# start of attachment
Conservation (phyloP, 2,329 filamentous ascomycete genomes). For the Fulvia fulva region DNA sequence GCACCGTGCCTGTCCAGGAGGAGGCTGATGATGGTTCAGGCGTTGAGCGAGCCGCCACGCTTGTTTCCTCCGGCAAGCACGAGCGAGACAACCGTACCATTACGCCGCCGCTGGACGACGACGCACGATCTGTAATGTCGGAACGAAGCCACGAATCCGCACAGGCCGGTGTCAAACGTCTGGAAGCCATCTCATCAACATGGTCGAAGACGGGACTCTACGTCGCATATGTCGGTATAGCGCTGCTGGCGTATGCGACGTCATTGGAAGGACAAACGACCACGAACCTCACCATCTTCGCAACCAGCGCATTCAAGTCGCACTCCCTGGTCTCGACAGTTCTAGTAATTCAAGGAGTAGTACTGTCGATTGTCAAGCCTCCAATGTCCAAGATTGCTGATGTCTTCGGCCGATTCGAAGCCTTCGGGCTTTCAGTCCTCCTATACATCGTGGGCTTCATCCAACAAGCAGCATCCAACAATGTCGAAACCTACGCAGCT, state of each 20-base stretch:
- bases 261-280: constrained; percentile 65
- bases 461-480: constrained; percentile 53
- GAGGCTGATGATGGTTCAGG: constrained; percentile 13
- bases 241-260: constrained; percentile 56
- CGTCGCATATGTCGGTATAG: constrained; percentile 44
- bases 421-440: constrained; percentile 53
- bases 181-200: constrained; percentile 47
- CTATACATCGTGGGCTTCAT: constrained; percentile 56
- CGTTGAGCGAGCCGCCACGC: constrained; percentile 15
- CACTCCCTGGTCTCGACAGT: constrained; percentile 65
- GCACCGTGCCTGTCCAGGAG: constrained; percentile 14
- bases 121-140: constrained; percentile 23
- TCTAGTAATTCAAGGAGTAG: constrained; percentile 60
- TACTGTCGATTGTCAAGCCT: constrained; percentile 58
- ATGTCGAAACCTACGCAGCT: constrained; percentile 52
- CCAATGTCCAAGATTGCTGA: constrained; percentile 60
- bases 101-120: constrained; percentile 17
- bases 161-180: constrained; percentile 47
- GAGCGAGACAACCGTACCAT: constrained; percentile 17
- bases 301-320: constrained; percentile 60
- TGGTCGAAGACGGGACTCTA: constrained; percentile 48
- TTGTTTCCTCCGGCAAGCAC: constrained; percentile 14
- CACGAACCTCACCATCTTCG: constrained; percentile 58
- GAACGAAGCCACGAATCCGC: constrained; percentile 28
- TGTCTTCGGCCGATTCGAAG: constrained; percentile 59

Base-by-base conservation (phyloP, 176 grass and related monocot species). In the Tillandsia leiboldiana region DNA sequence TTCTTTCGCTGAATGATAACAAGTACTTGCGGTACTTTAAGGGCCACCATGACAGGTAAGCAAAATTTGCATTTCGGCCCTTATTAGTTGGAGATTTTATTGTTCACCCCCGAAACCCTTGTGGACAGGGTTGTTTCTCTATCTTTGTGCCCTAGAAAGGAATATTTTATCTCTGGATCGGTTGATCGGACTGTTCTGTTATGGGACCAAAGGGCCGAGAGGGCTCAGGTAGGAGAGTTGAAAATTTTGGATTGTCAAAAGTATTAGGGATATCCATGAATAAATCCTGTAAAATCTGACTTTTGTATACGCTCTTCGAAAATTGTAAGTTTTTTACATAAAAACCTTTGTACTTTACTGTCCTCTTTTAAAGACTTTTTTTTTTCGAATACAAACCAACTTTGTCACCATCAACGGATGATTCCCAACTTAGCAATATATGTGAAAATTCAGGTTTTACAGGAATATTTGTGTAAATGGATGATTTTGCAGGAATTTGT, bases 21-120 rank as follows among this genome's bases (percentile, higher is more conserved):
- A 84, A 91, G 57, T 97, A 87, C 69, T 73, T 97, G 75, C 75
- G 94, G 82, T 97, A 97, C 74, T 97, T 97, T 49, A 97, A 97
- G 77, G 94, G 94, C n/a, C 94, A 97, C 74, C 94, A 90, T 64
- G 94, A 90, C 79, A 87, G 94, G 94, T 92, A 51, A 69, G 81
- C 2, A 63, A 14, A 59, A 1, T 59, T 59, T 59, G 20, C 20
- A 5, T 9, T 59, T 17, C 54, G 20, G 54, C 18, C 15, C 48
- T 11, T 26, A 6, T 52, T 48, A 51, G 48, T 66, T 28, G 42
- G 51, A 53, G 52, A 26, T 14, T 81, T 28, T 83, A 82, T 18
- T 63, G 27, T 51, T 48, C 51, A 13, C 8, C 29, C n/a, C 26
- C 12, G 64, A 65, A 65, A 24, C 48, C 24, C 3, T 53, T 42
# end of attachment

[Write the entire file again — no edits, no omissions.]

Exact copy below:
Conservation (phyloP, 2,329 filamentous ascomycete genomes). For the Fulvia fulva region DNA sequence GCACCGTGCCTGTCCAGGAGGAGGCTGATGATGGTTCAGGCGTTGAGCGAGCCGCCACGCTTGTTTCCTCCGGCAAGCACGAGCGAGACAACCGTACCATTACGCCGCCGCTGGACGACGACGCACGATCTGTAATGTCGGAACGAAGCCACGAATCCGCACAGGCCGGTGTCAAACGTCTGGAAGCCATCTCATCAACATGGTCGAAGACGGGACTCTACGTCGCATATGTCGGTATAGCGCTGCTGGCGTATGCGACGTCATTGGAAGGACAAACGACCACGAACCTCACCATCTTCGCAACCAGCGCATTCAAGTCGCACTCCCTGGTCTCGACAGTTCTAGTAATTCAAGGAGTAGTACTGTCGATTGTCAAGCCTCCAATGTCCAAGATTGCTGATGTCTTCGGCCGATTCGAAGCCTTCGGGCTTTCAGTCCTCCTATACATCGTGGGCTTCATCCAACAAGCAGCATCCAACAATGTCGAAACCTACGCAGCT, state of each 20-base stretch:
- bases 261-280: constrained; percentile 65
- bases 461-480: constrained; percentile 53
- GAGGCTGATGATGGTTCAGG: constrained; percentile 13
- bases 241-260: constrained; percentile 56
- CGTCGCATATGTCGGTATAG: constrained; percentile 44
- bases 421-440: constrained; percentile 53
- bases 181-200: constrained; percentile 47
- CTATACATCGTGGGCTTCAT: constrained; percentile 56
- CGTTGAGCGAGCCGCCACGC: constrained; percentile 15
- CACTCCCTGGTCTCGACAGT: constrained; percentile 65
- GCACCGTGCCTGTCCAGGAG: constrained; percentile 14
- bases 121-140: constrained; percentile 23
- TCTAGTAATTCAAGGAGTAG: constrained; percentile 60
- TACTGTCGATTGTCAAGCCT: constrained; percentile 58
- ATGTCGAAACCTACGCAGCT: constrained; percentile 52
- CCAATGTCCAAGATTGCTGA: constrained; percentile 60
- bases 101-120: constrained; percentile 17
- bases 161-180: constrained; percentile 47
- GAGCGAGACAACCGTACCAT: constrained; percentile 17
- bases 301-320: constrained; percentile 60
- TGGTCGAAGACGGGACTCTA: constrained; percentile 48
- TTGTTTCCTCCGGCAAGCAC: constrained; percentile 14
- CACGAACCTCACCATCTTCG: constrained; percentile 58
- GAACGAAGCCACGAATCCGC: constrained; percentile 28
- TGTCTTCGGCCGATTCGAAG: constrained; percentile 59

Base-by-base conservation (phyloP, 176 grass and related monocot species). In the Tillandsia leiboldiana region DNA sequence TTCTTTCGCTGAATGATAACAAGTACTTGCGGTACTTTAAGGGCCACCATGACAGGTAAGCAAAATTTGCATTTCGGCCCTTATTAGTTGGAGATTTTATTGTTCACCCCCGAAACCCTTGTGGACAGGGTTGTTTCTCTATCTTTGTGCCCTAGAAAGGAATATTTTATCTCTGGATCGGTTGATCGGACTGTTCTGTTATGGGACCAAAGGGCCGAGAGGGCTCAGGTAGGAGAGTTGAAAATTTTGGATTGTCAAAAGTATTAGGGATATCCATGAATAAATCCTGTAAAATCTGACTTTTGTATACGCTCTTCGAAAATTGTAAGTTTTTTACATAAAAACCTTTGTACTTTACTGTCCTCTTTTAAAGACTTTTTTTTTTCGAATACAAACCAACTTTGTCACCATCAACGGATGATTCCCAACTTAGCAATATATGTGAAAATTCAGGTTTTACAGGAATATTTGTGTAAATGGATGATTTTGCAGGAATTTGT, bases 21-120 rank as follows among this genome's bases (percentile, higher is more conserved):
- A 84, A 91, G 57, T 97, A 87, C 69, T 73, T 97, G 75, C 75
- G 94, G 82, T 97, A 97, C 74, T 97, T 97, T 49, A 97, A 97
- G 77, G 94, G 94, C n/a, C 94, A 97, C 74, C 94, A 90, T 64
- G 94, A 90, C 79, A 87, G 94, G 94, T 92, A 51, A 69, G 81
- C 2, A 63, A 14, A 59, A 1, T 59, T 59, T 59, G 20, C 20
- A 5, T 9, T 59, T 17, C 54, G 20, G 54, C 18, C 15, C 48
- T 11, T 26, A 6, T 52, T 48, A 51, G 48, T 66, T 28, G 42
- G 51, A 53, G 52, A 26, T 14, T 81, T 28, T 83, A 82, T 18
- T 63, G 27, T 51, T 48, C 51, A 13, C 8, C 29, C n/a, C 26
- C 12, G 64, A 65, A 65, A 24, C 48, C 24, C 3, T 53, T 42